Of all the events that make up the sport of triathlon, none has the ability to put wear on the body quite like the run. When I am creating and adjusting training plans for my athletes, I always have to allow the most recovery for run workouts (particularly high intensity and track sessions) in order to ensure the athlete is properly prepared for their other key sessions later in the training cycle. However, recovery comes in many forms, and following are the instructions I give to my athletes (age group and elite) in order to help them effectively recover from the toughest run sessions.
Prior to your run, lightly roll glutes, hips, quadriceps, calves and adductors to wake up muscles, loosen fascia and get the blood flowing.
Be hydrated and fueled
Going into a tough run dehydrated and/or under-fed is a recipe for disaster. Your workout will probably not be high quality, and your recovery will be even more difficult. There are some diets and training plans that call for low calorie intake prior to training. Discuss this with your coach or nutritionist before implementing.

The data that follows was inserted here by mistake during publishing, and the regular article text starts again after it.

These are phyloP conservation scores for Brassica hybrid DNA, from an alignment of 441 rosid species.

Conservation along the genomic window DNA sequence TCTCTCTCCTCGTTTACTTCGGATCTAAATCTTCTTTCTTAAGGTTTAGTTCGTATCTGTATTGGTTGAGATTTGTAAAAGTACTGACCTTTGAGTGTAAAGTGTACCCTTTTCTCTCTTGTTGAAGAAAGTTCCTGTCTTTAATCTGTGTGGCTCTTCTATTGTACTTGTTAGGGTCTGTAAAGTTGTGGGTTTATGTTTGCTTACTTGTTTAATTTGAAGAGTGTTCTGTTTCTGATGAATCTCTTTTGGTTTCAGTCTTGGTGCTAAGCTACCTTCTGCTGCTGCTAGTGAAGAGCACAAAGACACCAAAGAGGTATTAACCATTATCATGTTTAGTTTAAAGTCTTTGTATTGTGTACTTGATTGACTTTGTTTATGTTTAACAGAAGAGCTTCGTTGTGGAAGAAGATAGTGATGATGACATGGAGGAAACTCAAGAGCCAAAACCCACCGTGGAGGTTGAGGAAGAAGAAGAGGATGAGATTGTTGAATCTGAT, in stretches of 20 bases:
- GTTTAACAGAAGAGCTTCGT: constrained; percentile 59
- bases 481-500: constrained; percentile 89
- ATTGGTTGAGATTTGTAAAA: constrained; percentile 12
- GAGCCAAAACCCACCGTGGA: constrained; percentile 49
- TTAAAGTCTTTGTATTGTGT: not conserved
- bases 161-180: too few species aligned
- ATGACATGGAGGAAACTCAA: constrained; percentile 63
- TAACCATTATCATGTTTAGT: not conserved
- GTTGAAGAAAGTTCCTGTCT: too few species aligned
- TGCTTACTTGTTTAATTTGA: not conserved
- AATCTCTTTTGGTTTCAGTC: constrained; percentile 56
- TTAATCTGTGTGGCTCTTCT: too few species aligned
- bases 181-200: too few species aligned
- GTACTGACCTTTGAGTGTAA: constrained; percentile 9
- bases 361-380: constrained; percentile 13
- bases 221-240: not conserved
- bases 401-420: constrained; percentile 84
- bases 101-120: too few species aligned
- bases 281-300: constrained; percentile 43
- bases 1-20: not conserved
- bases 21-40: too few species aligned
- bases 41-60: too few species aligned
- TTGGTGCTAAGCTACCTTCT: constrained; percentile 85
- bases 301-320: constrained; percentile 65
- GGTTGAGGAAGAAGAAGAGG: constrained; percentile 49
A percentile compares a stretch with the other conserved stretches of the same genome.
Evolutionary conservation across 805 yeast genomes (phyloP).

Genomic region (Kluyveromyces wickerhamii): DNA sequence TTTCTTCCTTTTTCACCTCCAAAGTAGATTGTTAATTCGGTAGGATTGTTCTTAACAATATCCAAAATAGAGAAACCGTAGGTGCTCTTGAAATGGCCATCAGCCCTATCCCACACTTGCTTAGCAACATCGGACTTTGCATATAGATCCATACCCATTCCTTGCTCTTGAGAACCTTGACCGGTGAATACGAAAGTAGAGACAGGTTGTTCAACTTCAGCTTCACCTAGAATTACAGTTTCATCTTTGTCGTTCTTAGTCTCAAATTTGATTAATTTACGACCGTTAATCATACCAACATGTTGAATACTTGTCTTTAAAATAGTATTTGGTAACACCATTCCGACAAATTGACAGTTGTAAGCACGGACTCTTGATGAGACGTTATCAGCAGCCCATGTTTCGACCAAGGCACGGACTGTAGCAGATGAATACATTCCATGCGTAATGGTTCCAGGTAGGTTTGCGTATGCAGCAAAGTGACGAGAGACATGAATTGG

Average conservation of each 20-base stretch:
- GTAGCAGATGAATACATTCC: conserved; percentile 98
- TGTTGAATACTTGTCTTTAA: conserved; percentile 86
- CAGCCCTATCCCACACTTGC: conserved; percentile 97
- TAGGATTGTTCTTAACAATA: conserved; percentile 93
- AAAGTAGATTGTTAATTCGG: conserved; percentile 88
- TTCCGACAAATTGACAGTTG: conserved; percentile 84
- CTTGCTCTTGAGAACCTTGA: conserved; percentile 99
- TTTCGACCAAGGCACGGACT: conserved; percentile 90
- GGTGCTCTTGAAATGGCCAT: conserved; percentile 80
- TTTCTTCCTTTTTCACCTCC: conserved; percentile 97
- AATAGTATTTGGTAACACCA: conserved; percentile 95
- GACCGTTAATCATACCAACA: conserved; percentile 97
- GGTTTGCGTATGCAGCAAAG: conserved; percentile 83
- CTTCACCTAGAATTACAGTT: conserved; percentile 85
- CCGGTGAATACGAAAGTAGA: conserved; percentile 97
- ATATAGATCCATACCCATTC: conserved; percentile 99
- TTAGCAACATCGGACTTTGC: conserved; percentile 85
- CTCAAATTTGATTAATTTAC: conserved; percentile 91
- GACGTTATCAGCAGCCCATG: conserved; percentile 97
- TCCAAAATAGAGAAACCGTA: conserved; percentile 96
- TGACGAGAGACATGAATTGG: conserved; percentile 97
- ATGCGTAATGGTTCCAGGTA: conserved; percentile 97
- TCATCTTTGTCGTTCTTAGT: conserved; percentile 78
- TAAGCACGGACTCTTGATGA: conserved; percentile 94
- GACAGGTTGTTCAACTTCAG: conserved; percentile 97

Get 5-15 minutes (depending on the length and intensity of the run) of walking, easy running, pick-ups or strides, drills and dynamic stretching prior to starting the main set of your run. This ensures that your muscles are warm and have a fresh supply of blood to fuel their contraction, your body is prepared to handle the coming oxygen debt, and your brain and nervous system are ready to activate muscles efficiently and with proper form.
During your workout, get a sip of water every 5-15 minutes (depending on temperature, humidity and your own sweat rate). I like to see athletes taking in 6-10 ounces of water an hour during their run workouts if they are able to absorb it (not get “sloshy” in other words).
If your workout is over one hour long, it is likely you will need to replace carbohydrates during the workout. Simple sugar is the most easily absorbed. In general, we want to stay away from simple sugars, but in this situation it is getting immediately put to use, so it does not pose the same health issues (diabetics or those with glucose/insulin intolerance should still consult with their doctor before consuming sugars). Most athletes will not need more than 100-200 calories of carbohydrates an hour, though again this may vary by individual.